Deposition Testimony Trips Plaintiff (NY)
A recent decision in the Appellate Division, Third Department, illustrated the importance of pressing a party for specific details about the fall that caused their claimed injuries.
In Goldberg v. Village of Mount Kisco, et. al., plaintiff was strolling through a park owned and maintained by the defendants when he fell on an unpaved path. Goldberg sued the defendants claiming that he tripped over exposed tree roots along the path. But at his deposition Goldberg conceded that he did not observe the tree roots before or immediately after his fall. In fact, Goldberg testified that he did not “feel anything that caused him to fall.”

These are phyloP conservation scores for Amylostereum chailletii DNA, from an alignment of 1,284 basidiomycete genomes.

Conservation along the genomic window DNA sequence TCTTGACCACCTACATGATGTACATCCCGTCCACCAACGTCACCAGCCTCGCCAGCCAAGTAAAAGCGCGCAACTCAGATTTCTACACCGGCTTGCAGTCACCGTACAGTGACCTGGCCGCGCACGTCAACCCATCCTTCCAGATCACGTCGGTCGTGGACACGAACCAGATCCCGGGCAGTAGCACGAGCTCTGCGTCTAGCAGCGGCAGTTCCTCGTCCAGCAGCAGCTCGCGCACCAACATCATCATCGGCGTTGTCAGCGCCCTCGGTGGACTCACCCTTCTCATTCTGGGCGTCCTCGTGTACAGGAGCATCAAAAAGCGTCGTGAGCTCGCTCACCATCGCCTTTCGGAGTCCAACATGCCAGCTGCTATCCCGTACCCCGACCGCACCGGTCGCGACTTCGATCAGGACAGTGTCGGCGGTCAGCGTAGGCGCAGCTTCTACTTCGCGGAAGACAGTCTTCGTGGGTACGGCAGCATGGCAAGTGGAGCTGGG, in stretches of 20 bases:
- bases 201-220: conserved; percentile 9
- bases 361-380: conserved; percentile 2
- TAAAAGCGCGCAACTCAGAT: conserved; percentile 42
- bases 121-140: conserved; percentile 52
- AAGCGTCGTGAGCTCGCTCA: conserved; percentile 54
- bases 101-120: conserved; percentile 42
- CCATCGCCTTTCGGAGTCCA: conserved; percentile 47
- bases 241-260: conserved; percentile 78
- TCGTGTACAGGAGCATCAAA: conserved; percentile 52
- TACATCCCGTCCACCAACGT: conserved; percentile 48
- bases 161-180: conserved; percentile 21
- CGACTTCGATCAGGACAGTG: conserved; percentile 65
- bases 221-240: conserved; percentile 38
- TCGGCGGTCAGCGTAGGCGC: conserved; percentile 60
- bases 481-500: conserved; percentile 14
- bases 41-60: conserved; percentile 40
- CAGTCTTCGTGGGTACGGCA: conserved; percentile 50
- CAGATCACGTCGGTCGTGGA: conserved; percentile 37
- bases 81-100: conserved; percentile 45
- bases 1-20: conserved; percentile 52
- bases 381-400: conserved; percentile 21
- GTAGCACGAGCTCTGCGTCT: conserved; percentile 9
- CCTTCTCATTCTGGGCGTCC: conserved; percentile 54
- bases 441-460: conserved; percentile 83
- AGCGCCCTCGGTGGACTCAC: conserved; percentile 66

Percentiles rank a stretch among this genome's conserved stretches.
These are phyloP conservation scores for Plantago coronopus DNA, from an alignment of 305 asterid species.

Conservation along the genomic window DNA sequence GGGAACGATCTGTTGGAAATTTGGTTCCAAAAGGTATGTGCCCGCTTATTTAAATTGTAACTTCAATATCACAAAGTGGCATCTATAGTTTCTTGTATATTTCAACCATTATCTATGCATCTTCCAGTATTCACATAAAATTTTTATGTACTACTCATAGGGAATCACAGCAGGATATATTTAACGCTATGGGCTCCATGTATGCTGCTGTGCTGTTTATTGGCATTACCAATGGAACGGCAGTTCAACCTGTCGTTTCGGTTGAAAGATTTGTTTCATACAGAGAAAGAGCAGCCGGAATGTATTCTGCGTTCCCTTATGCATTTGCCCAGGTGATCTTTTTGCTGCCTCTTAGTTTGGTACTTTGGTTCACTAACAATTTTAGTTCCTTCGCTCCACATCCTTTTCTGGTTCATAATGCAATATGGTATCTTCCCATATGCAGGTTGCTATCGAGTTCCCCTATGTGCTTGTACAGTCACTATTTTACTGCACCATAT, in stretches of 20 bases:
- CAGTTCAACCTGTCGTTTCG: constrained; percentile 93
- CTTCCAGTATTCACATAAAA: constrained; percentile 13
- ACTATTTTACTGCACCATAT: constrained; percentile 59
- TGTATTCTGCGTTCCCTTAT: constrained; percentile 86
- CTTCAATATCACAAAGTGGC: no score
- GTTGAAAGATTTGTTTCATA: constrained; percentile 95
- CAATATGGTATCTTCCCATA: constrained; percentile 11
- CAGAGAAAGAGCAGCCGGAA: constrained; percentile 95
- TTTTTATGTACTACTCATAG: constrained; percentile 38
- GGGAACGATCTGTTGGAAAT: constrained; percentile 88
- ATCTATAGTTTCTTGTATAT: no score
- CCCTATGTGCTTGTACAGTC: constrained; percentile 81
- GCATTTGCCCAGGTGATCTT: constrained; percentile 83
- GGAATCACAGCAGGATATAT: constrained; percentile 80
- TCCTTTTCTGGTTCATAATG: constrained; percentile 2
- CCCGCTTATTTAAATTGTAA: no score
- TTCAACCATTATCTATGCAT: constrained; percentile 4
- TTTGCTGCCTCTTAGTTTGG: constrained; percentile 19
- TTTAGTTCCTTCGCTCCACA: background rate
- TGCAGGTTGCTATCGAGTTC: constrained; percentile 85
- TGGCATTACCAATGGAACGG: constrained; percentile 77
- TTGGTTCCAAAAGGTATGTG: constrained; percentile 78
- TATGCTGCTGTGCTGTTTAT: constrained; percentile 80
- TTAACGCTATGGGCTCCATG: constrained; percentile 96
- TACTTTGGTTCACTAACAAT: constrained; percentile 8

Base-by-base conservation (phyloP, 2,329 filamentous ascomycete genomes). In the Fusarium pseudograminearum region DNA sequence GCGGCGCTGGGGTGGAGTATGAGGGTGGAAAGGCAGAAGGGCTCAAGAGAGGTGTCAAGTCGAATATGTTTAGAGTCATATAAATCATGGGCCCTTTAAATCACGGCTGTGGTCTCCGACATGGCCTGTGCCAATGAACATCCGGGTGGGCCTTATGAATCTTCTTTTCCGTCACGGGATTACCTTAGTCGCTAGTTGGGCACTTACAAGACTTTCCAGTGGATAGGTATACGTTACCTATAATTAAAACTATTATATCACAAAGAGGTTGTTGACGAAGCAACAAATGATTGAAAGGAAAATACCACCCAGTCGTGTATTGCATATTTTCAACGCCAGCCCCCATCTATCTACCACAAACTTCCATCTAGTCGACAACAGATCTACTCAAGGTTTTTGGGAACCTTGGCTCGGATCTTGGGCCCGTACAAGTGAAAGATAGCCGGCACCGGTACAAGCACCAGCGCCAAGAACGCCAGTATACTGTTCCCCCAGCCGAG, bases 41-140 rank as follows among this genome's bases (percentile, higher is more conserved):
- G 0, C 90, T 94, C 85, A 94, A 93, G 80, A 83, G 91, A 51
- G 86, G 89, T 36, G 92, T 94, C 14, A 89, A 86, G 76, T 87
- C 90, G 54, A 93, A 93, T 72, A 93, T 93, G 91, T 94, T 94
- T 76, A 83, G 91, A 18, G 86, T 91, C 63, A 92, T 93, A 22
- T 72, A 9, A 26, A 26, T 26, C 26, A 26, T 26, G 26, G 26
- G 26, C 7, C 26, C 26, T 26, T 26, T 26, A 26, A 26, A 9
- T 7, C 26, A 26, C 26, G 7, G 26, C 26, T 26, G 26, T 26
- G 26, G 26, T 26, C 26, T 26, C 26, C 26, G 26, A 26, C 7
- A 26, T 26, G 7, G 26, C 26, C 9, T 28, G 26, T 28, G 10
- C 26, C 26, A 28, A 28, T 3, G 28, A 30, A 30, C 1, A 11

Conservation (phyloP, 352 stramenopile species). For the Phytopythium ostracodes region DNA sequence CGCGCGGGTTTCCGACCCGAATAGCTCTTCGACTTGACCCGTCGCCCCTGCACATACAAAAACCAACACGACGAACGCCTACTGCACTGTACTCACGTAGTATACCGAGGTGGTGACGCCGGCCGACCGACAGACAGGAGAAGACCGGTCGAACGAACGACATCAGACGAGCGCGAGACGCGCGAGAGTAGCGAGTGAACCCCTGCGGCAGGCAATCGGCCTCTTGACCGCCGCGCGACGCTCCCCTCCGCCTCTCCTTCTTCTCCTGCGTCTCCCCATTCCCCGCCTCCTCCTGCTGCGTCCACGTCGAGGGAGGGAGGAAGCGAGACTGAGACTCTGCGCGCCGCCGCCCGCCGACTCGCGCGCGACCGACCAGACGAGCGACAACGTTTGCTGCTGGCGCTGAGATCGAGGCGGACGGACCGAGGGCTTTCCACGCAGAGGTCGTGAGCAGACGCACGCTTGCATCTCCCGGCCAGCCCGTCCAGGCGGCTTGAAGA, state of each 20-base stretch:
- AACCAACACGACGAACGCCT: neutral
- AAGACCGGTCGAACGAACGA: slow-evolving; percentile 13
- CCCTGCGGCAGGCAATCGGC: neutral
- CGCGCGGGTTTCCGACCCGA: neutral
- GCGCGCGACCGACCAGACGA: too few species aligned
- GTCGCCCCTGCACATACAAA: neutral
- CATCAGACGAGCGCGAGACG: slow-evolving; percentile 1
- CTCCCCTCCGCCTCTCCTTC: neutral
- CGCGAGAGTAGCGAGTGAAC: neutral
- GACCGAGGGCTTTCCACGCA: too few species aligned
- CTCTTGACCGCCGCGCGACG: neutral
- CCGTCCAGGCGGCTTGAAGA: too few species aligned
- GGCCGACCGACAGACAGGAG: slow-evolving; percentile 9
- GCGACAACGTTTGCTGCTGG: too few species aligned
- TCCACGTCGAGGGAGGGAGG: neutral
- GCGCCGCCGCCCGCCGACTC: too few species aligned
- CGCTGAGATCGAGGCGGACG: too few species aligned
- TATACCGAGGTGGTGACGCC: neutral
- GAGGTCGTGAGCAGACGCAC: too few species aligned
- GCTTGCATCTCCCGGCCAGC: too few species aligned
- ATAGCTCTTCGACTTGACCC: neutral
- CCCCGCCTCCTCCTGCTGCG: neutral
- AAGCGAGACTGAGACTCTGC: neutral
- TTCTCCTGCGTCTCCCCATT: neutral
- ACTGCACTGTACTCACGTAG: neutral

Although the trial judge denied the defendant’s motion for summary judgment, based on Goldberg’s deposition testimony, the Appellate Division reversed the decision and dismissed the complaint. The Court found that Goldberg’s deposition testimony established, as a matter of law, that his claim was based on pure speculation. His inability to identify the cause of his injuries without resorting to speculation was fatal to his lawsuit.
Thanks to Steve Kaye for his contribution to this post and please write to Mike Bono for more information.